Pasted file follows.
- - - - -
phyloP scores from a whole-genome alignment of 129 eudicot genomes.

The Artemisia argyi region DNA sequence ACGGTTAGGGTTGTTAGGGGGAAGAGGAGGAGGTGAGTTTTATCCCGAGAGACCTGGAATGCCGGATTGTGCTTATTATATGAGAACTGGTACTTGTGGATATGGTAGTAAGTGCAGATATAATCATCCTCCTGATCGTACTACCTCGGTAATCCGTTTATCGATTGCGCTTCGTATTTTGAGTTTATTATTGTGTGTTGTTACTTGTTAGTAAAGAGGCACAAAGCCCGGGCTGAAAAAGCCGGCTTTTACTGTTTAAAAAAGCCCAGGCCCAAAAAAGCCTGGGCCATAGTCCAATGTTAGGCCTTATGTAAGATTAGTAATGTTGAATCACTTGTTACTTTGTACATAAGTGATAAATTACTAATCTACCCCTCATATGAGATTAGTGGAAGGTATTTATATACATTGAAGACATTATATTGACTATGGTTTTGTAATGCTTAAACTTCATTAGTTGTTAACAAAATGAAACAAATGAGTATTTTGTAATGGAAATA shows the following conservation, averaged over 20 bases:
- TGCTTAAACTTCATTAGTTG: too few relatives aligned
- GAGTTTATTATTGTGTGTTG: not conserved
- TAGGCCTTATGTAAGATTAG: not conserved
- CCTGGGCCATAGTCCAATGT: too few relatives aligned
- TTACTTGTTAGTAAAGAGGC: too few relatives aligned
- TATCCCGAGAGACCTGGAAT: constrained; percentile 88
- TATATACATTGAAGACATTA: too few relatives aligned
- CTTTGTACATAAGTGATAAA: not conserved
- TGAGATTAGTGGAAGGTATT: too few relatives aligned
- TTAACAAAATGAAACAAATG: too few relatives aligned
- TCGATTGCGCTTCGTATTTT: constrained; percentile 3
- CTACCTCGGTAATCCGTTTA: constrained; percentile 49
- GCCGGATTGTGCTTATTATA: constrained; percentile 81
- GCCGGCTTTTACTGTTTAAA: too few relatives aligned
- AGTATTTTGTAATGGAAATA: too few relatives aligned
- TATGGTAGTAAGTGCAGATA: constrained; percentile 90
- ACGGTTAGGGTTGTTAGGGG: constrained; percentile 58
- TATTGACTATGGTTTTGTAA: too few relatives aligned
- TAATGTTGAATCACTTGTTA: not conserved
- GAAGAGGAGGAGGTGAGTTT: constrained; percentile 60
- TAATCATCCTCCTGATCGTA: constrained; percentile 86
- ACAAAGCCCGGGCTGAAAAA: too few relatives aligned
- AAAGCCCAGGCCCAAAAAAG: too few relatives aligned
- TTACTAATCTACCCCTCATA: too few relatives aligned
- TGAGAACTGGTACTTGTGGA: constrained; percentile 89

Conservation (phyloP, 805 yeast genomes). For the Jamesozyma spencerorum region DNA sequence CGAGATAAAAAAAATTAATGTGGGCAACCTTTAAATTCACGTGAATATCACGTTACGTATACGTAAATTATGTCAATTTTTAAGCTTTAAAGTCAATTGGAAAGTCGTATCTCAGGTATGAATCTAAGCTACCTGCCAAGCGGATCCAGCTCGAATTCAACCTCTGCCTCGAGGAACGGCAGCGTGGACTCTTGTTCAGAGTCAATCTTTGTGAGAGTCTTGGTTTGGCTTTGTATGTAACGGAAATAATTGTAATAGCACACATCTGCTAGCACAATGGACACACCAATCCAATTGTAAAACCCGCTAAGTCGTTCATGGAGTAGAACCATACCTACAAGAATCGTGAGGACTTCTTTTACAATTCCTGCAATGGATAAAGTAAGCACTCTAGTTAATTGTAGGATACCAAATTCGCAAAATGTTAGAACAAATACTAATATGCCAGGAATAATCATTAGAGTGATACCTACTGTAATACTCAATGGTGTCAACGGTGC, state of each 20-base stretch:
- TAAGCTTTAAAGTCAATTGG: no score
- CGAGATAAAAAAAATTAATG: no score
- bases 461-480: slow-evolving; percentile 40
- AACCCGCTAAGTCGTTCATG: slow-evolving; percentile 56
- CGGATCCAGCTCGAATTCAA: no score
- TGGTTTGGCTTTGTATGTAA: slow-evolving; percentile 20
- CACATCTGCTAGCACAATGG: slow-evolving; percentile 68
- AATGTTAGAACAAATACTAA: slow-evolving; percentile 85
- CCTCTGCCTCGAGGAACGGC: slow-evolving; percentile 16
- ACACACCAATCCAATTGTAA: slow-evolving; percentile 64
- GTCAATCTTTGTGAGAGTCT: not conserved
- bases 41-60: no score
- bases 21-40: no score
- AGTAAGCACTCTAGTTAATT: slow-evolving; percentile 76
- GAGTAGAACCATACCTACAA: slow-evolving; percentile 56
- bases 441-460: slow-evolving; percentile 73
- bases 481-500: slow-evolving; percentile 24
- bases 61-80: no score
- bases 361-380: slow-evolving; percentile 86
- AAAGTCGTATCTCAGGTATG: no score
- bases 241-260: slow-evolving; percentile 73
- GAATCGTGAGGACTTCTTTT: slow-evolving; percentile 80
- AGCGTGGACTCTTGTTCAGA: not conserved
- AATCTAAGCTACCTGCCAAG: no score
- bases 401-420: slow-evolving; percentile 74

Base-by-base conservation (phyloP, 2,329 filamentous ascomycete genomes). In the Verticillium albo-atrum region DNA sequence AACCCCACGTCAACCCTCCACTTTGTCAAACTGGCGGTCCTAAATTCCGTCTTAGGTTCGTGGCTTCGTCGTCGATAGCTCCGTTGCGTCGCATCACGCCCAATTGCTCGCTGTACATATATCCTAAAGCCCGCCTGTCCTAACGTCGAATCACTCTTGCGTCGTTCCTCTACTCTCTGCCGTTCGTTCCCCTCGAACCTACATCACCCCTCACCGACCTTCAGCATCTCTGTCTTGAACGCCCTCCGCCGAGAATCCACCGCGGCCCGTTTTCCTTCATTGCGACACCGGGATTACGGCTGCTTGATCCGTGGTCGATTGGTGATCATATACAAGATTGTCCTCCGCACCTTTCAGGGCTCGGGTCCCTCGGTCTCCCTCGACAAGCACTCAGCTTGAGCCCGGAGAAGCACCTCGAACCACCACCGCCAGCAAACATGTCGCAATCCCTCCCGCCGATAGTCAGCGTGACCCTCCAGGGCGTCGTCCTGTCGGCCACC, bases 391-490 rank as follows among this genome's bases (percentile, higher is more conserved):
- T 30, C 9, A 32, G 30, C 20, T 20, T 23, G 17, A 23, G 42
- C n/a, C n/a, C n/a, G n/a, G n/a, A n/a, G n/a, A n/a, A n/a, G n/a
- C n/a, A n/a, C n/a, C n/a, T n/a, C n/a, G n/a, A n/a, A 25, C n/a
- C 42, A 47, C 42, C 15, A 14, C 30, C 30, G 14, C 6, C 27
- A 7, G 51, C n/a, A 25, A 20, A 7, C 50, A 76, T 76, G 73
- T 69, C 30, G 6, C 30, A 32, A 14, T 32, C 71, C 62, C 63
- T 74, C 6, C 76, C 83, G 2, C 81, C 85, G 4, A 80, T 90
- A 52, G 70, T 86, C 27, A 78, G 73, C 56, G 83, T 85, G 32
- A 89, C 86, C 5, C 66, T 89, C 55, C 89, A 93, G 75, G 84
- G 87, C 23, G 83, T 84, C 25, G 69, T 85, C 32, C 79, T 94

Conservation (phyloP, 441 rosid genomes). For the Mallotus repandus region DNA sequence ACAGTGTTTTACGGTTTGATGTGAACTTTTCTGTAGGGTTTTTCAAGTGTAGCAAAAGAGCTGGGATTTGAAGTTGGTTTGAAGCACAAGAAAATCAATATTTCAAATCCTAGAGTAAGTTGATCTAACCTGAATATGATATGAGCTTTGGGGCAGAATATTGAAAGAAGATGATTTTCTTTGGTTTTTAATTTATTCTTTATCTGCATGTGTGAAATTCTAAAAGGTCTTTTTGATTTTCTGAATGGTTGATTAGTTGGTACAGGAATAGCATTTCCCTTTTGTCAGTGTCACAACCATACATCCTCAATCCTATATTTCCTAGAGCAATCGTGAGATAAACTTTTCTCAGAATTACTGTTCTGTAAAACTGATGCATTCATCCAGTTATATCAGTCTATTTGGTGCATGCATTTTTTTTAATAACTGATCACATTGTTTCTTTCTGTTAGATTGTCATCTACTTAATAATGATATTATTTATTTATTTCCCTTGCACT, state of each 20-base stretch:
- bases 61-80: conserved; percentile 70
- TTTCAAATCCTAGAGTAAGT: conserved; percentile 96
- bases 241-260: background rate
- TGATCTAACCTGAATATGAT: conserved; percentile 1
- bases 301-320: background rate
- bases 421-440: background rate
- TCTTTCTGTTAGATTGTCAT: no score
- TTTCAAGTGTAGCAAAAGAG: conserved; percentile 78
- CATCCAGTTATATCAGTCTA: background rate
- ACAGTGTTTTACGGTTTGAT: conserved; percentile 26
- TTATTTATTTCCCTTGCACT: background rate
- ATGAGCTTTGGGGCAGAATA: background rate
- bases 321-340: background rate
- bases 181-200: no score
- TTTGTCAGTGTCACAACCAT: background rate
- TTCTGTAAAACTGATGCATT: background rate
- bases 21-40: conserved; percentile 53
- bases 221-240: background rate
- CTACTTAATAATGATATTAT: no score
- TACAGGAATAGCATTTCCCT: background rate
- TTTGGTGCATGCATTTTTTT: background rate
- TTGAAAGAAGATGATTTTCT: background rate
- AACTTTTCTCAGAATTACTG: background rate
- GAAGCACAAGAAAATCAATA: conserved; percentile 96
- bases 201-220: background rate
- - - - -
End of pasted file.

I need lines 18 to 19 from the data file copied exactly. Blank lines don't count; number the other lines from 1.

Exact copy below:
- TATGGTAGTAAGTGCAGATA: constrained; percentile 90
- ACGGTTAGGGTTGTTAGGGG: constrained; percentile 58